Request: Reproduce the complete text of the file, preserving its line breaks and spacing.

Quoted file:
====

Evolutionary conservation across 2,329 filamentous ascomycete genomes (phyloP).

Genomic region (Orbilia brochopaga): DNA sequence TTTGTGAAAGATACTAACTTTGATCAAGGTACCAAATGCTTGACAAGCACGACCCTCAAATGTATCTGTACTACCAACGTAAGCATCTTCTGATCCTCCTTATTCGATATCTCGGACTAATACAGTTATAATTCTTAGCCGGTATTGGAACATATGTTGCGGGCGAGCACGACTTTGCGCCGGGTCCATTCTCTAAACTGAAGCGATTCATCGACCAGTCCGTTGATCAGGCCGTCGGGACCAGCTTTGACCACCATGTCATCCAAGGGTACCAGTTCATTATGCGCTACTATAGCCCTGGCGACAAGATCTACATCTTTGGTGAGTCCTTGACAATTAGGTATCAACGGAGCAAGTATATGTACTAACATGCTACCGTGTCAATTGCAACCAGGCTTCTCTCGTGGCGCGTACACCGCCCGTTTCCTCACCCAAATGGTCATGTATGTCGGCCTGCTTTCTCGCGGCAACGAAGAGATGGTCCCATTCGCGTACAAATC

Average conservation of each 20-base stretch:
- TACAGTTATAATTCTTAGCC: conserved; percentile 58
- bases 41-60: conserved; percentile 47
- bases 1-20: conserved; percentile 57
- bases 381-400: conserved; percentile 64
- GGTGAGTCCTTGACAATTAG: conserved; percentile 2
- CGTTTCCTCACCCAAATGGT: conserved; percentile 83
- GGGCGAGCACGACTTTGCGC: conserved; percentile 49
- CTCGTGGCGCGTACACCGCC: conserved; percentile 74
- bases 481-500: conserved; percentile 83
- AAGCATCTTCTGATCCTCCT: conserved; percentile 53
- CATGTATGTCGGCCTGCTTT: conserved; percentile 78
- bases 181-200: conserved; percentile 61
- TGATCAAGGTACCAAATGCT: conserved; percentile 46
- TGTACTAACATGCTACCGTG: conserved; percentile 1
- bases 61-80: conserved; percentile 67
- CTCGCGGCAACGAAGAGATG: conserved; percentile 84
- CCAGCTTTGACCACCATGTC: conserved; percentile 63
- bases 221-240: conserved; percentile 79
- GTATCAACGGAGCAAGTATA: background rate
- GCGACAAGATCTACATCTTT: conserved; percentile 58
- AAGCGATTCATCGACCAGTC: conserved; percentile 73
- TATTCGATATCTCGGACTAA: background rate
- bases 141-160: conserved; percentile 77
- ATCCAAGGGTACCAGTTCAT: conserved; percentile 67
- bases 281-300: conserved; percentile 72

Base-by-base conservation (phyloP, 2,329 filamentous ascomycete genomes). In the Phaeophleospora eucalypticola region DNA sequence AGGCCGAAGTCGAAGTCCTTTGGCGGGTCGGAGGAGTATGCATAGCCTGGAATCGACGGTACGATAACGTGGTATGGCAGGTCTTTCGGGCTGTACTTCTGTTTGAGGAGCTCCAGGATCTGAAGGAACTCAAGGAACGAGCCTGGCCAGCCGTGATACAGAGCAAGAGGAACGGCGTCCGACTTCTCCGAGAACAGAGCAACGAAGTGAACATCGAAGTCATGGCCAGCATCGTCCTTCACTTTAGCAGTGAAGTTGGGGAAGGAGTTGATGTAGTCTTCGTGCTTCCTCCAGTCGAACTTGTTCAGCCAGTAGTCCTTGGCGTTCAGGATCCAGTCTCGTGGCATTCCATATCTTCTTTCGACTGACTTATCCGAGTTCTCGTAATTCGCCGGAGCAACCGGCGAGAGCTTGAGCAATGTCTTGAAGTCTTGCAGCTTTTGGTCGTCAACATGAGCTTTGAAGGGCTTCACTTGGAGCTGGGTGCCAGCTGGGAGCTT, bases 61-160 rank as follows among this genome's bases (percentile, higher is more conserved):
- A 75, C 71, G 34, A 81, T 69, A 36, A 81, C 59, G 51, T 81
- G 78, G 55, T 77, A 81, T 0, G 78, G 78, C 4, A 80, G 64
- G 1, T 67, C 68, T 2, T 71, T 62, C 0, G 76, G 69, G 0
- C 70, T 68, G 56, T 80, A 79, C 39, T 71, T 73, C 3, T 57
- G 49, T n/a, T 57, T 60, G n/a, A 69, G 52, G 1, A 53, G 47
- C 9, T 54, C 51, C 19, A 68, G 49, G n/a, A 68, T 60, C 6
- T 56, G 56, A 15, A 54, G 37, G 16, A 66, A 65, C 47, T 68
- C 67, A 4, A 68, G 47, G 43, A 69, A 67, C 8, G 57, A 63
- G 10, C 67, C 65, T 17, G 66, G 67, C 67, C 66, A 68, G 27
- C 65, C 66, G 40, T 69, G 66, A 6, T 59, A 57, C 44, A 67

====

Evolutionary conservation across 2,329 filamentous ascomycete genomes (phyloP).

Genomic region (Orbilia brochopaga): DNA sequence TTTGTGAAAGATACTAACTTTGATCAAGGTACCAAATGCTTGACAAGCACGACCCTCAAATGTATCTGTACTACCAACGTAAGCATCTTCTGATCCTCCTTATTCGATATCTCGGACTAATACAGTTATAATTCTTAGCCGGTATTGGAACATATGTTGCGGGCGAGCACGACTTTGCGCCGGGTCCATTCTCTAAACTGAAGCGATTCATCGACCAGTCCGTTGATCAGGCCGTCGGGACCAGCTTTGACCACCATGTCATCCAAGGGTACCAGTTCATTATGCGCTACTATAGCCCTGGCGACAAGATCTACATCTTTGGTGAGTCCTTGACAATTAGGTATCAACGGAGCAAGTATATGTACTAACATGCTACCGTGTCAATTGCAACCAGGCTTCTCTCGTGGCGCGTACACCGCCCGTTTCCTCACCCAAATGGTCATGTATGTCGGCCTGCTTTCTCGCGGCAACGAAGAGATGGTCCCATTCGCGTACAAATC

Average conservation of each 20-base stretch:
- TACAGTTATAATTCTTAGCC: conserved; percentile 58
- bases 41-60: conserved; percentile 47
- bases 1-20: conserved; percentile 57
- bases 381-400: conserved; percentile 64
- GGTGAGTCCTTGACAATTAG: conserved; percentile 2
- CGTTTCCTCACCCAAATGGT: conserved; percentile 83
- GGGCGAGCACGACTTTGCGC: conserved; percentile 49
- CTCGTGGCGCGTACACCGCC: conserved; percentile 74
- bases 481-500: conserved; percentile 83
- AAGCATCTTCTGATCCTCCT: conserved; percentile 53
- CATGTATGTCGGCCTGCTTT: conserved; percentile 78
- bases 181-200: conserved; percentile 61
- TGATCAAGGTACCAAATGCT: conserved; percentile 46
- TGTACTAACATGCTACCGTG: conserved; percentile 1
- bases 61-80: conserved; percentile 67
- CTCGCGGCAACGAAGAGATG: conserved; percentile 84
- CCAGCTTTGACCACCATGTC: conserved; percentile 63
- bases 221-240: conserved; percentile 79
- GTATCAACGGAGCAAGTATA: background rate
- GCGACAAGATCTACATCTTT: conserved; percentile 58
- AAGCGATTCATCGACCAGTC: conserved; percentile 73
- TATTCGATATCTCGGACTAA: background rate
- bases 141-160: conserved; percentile 77
- ATCCAAGGGTACCAGTTCAT: conserved; percentile 67
- bases 281-300: conserved; percentile 72

Base-by-base conservation (phyloP, 2,329 filamentous ascomycete genomes). In the Phaeophleospora eucalypticola region DNA sequence AGGCCGAAGTCGAAGTCCTTTGGCGGGTCGGAGGAGTATGCATAGCCTGGAATCGACGGTACGATAACGTGGTATGGCAGGTCTTTCGGGCTGTACTTCTGTTTGAGGAGCTCCAGGATCTGAAGGAACTCAAGGAACGAGCCTGGCCAGCCGTGATACAGAGCAAGAGGAACGGCGTCCGACTTCTCCGAGAACAGAGCAACGAAGTGAACATCGAAGTCATGGCCAGCATCGTCCTTCACTTTAGCAGTGAAGTTGGGGAAGGAGTTGATGTAGTCTTCGTGCTTCCTCCAGTCGAACTTGTTCAGCCAGTAGTCCTTGGCGTTCAGGATCCAGTCTCGTGGCATTCCATATCTTCTTTCGACTGACTTATCCGAGTTCTCGTAATTCGCCGGAGCAACCGGCGAGAGCTTGAGCAATGTCTTGAAGTCTTGCAGCTTTTGGTCGTCAACATGAGCTTTGAAGGGCTTCACTTGGAGCTGGGTGCCAGCTGGGAGCTT, bases 61-160 rank as follows among this genome's bases (percentile, higher is more conserved):
- A 75, C 71, G 34, A 81, T 69, A 36, A 81, C 59, G 51, T 81
- G 78, G 55, T 77, A 81, T 0, G 78, G 78, C 4, A 80, G 64
- G 1, T 67, C 68, T 2, T 71, T 62, C 0, G 76, G 69, G 0
- C 70, T 68, G 56, T 80, A 79, C 39, T 71, T 73, C 3, T 57
- G 49, T n/a, T 57, T 60, G n/a, A 69, G 52, G 1, A 53, G 47
- C 9, T 54, C 51, C 19, A 68, G 49, G n/a, A 68, T 60, C 6
- T 56, G 56, A 15, A 54, G 37, G 16, A 66, A 65, C 47, T 68
- C 67, A 4, A 68, G 47, G 43, A 69, A 67, C 8, G 57, A 63
- G 10, C 67, C 65, T 17, G 66, G 67, C 67, C 66, A 68, G 27
- C 65, C 66, G 40, T 69, G 66, A 6, T 59, A 57, C 44, A 67